Strauder v. West Virginia 1879

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Strauder v. West Virginia 1879

Appellant: Taylor Strauder

Appellee: State of West Virginia

Appellant's Claim: That West Virginia violated his constitutional rights by excluding African Americans from the jury selection process.

Chief Lawyers for Appellant: Charles Devans and George O. Davenport

Chief Lawyers for Appellee: Robert White, Attorney General of West Virginia, and James W. Green

Justices for the Court: Joseph P. Bradley, John Marshall Harlan, Ward Hunt, Samuel Freeman Miller, William Strong, Noah Haynes Swayne, Morrison Remick Waite

Justices Dissenting: Nathan Clifford, Stephen Johnson Field

Date of Decision: March 1, 1880

Decision: The Supreme Court reversed Strauder's murder conviction.

Significance: With Strauder, the Supreme Court said African American men have the same right as white men to serve on juries.

The American Declaration of Independence, written in 1776, says all men are created equal. Shamefully, the United States of America did not treat all men equally when it was born that year. White men owned African Americans as slaves, forcing them to work on plantations to make the white men wealthy.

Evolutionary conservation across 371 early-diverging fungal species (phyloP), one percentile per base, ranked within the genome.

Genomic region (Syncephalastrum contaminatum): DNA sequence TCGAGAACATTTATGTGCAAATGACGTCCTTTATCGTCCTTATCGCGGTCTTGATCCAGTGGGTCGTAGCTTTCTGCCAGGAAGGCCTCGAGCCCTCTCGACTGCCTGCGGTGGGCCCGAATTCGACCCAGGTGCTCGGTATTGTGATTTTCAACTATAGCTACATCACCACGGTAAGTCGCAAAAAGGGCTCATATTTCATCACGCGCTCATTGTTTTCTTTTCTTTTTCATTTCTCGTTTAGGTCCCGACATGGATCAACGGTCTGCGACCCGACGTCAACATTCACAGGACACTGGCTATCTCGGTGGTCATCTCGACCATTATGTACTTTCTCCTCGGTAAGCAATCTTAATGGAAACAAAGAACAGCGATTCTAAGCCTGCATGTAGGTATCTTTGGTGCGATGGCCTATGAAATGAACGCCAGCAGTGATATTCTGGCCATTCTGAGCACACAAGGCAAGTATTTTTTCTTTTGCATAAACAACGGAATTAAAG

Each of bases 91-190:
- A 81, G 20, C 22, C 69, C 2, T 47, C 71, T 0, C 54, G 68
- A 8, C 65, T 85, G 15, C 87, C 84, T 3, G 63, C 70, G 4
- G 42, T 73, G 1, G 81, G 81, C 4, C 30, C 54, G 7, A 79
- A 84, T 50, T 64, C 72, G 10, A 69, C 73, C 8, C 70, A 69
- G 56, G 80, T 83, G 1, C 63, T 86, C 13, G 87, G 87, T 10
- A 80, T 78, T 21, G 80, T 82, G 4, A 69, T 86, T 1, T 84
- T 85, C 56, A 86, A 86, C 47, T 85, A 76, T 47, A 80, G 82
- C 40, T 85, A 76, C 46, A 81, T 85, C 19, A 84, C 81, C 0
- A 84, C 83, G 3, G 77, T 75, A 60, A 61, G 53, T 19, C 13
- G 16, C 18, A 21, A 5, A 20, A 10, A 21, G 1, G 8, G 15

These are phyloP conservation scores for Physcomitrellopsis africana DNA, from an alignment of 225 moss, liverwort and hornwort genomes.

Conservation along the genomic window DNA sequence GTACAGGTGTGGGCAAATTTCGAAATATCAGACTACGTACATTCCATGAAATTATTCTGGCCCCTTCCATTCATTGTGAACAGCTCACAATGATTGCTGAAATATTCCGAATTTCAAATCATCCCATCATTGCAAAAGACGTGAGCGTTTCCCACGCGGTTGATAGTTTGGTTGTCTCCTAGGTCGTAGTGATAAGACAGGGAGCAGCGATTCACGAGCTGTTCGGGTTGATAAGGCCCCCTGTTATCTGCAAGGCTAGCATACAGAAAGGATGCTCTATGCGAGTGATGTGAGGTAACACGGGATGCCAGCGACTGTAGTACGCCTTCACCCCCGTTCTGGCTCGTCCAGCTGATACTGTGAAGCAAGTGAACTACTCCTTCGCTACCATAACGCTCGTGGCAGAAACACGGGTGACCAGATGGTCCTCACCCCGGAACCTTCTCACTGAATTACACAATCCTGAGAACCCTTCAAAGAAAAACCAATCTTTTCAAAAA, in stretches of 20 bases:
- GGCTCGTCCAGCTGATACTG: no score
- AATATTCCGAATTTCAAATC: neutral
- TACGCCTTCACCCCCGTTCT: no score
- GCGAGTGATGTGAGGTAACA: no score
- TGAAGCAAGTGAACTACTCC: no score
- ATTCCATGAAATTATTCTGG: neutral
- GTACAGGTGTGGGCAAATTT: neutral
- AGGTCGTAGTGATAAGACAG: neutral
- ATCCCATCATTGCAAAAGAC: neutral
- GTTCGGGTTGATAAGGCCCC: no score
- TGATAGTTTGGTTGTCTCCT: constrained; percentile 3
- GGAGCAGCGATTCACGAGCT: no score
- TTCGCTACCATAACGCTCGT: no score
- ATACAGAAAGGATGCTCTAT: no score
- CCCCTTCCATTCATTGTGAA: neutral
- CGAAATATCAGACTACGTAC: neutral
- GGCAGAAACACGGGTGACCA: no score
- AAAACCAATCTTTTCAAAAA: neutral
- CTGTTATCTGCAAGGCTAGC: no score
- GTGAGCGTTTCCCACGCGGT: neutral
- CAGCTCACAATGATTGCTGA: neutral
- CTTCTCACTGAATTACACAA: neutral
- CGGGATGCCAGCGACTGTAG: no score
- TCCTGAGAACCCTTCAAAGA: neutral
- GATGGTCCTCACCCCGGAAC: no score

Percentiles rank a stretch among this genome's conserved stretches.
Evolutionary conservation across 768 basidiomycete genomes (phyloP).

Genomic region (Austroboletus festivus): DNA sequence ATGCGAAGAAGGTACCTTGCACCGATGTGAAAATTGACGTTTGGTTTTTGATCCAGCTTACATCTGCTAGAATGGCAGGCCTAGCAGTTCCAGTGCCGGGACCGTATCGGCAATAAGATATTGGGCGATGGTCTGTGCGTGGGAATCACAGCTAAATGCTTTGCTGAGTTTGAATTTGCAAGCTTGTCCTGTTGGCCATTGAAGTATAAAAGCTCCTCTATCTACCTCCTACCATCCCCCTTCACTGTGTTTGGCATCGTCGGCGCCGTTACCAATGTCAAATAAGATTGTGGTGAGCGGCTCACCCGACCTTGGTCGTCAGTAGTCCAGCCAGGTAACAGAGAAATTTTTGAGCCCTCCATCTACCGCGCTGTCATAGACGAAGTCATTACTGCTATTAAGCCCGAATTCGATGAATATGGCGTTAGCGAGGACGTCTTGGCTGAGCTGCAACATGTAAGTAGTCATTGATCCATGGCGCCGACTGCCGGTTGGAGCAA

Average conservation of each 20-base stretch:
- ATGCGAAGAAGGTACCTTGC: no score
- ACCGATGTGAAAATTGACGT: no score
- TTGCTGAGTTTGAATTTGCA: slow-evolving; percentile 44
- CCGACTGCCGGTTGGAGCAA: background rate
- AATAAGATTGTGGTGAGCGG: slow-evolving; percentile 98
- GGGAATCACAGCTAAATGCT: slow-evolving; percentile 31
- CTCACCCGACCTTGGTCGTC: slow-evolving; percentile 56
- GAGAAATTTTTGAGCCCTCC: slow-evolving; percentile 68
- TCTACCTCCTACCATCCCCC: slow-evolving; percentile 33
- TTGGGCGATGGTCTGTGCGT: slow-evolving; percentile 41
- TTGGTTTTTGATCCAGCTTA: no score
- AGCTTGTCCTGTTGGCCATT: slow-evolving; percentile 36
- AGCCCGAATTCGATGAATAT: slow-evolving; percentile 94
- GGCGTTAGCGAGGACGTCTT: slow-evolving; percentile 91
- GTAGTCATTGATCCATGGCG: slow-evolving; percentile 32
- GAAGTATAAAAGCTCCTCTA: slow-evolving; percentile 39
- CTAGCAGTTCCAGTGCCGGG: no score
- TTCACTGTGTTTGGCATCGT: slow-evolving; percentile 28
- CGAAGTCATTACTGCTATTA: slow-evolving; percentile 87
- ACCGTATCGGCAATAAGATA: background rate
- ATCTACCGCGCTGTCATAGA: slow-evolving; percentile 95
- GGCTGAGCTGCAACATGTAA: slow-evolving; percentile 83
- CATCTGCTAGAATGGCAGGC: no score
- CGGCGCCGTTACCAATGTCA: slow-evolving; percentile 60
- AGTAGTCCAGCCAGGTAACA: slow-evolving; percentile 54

The United States finally outlawed slavery with the Thirteenth Amendment in 1865. Prejudice against African Americans remained high, however, in the former slave states. There was concern that these states would discriminate against newly freed slaves by treating them differently under the law. To prevent that, the United States adopted the Fourteenth Amendment in 1868.

The Equal Protection Clause is an important part of the Fourteenth Amendment. It says states may not deny anyone "the equal protection of the laws." This means states must apply their laws equally to all citizens. In Strauder v. West Virginia, the U.S. Supreme Court had to decide whether a law that prevented African Americans from serving on juries violated the Equal Protection Clause.

White Men Only

Taylor Strauder was an African American who was charged with murder in Ohio County, West Virginia, on 20 October 1874. A West Virginia law said only white men could serve as jurors. Strauder did not think he could get a fair trial in a state that did not allow African Americans to serve on juries. In fact, he thought West Virginia's law violated the Equal Protection Clause by treating African Americans unequally.